The following excerpt is from a novel-in-progress in which a human girl gets taken to the fairy  world.


I had started keeping track of the days by making tally marks on the cave walls with the sticks of chalk. Three days have passed, so today is March 31. My rent was due yesterday afternoon and so was my phone bill. In four days, my term paper on redox reactions will be due, even with the extension my chemistry professor gave me due to my extenuating circumstances. Eleven days from now, I’m supposed to dogsit my lab partner’s labradoodle. Twenty-seven days from now, I’m supposed to bake cookies for old people as a part of my community service requirement. Mr. Fitzgerald refuses to eat his vegetables, so I would have to shove a couple of turnips into a blender and make cookies out of it and endure the onslaught of stale breath as he’d give me the same speech he gives the other workers for trying to “pull the wool over his eyes.”

The strange thing was that as much as these dates made me yearn for the polka-dotted planner I had the rest of the year mapped out in, I could still lose myself for hours in my paintings. The morning after my birthday dinner, Elias had sent a ruddy-faced girl with my breakfast. Avoiding eye contact, she had gone onto the ledge, came back and strung half of the lanterns on her arm, and went back down the ladder promptly. She had fixed branches on each side, curved in the shape of hooks. At night, I would have to light lanterns to see. During the day, there was a plentiful amount of sunshine that poured into the cave, which made it easier to paint in.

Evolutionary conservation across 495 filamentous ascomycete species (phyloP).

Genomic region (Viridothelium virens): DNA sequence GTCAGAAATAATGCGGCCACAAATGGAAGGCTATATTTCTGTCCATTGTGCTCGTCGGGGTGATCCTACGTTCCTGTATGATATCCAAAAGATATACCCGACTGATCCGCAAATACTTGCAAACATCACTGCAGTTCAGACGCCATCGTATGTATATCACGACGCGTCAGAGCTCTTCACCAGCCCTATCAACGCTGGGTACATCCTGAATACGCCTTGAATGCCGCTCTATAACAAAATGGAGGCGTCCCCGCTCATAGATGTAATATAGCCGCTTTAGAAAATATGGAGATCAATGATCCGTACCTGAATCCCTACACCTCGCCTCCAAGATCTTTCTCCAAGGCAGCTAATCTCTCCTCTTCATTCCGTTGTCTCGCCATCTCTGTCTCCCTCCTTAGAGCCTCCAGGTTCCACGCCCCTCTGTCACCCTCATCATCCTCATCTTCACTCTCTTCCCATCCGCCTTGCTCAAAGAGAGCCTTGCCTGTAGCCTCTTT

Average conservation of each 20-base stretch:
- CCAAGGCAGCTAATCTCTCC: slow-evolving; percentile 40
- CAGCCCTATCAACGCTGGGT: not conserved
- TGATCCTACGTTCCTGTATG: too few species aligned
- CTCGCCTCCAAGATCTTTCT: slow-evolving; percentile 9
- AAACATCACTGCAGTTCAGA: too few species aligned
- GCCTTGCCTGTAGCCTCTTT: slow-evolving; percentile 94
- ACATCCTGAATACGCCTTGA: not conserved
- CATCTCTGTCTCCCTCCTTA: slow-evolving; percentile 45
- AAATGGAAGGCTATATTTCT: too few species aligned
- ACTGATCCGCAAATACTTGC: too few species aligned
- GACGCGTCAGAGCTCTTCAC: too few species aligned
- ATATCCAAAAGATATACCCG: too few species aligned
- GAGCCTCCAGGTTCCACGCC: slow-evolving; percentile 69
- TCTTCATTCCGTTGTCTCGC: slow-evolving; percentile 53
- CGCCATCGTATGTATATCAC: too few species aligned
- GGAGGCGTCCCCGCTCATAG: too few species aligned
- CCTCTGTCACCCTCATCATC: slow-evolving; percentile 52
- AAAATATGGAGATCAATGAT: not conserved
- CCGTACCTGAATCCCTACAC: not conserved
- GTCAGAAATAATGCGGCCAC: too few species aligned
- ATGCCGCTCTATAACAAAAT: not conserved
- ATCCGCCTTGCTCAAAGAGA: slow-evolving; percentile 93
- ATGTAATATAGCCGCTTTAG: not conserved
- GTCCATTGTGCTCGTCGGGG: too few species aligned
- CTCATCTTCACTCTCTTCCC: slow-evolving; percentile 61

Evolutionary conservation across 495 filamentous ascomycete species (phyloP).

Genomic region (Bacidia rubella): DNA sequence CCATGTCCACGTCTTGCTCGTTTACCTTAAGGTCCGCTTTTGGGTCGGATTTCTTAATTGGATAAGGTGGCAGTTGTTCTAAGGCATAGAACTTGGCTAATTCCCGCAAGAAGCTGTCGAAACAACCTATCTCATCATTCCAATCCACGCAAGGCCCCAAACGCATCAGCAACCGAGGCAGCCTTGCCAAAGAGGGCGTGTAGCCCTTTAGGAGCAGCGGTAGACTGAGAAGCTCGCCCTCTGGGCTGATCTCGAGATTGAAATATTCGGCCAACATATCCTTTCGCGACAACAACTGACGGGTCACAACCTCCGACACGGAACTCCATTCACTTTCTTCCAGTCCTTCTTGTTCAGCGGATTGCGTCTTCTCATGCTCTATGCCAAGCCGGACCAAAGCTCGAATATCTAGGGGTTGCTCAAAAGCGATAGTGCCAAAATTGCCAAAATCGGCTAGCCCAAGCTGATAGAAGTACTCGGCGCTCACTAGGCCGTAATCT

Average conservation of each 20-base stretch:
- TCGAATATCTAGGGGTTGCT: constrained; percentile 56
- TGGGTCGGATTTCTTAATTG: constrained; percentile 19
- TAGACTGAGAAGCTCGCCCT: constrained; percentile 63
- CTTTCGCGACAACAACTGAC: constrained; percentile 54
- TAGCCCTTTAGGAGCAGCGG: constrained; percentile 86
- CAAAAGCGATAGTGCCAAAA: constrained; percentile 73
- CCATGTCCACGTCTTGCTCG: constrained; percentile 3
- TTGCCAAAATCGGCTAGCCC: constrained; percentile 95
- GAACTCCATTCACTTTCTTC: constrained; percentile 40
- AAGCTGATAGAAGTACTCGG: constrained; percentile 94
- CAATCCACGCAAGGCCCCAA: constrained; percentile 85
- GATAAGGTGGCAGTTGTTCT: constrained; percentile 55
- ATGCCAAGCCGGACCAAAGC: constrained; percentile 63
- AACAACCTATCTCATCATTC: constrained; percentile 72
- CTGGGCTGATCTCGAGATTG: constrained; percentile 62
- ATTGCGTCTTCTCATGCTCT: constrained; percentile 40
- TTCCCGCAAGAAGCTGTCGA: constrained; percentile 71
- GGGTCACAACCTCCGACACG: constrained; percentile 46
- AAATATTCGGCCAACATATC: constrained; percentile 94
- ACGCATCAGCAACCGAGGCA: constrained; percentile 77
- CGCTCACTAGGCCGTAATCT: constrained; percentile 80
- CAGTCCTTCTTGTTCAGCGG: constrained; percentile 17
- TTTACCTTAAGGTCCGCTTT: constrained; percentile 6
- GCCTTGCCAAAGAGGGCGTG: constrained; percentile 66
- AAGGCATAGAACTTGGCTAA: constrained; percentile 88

Elias usually delivered breakfast, lunch, and dinner, but he stopped trying to make small talk with me once he realized that I was occupied with my work. Soon, I stopped hearing him enter or put the plates on the table; I’d only hear the trap door close then turn and see the food laid out for me.

Today, I was arranging my finished paintings while I waited for my latest work to dry. There were a few parts of the wall that were miraculously suitable to hang paintings on, but as for the rest, I placed them on top of the cabinets and the dresser upstairs. The painting inspired by Katie sat against a stalagmite. It looked fine, but something was missing and I couldn’t figure out what.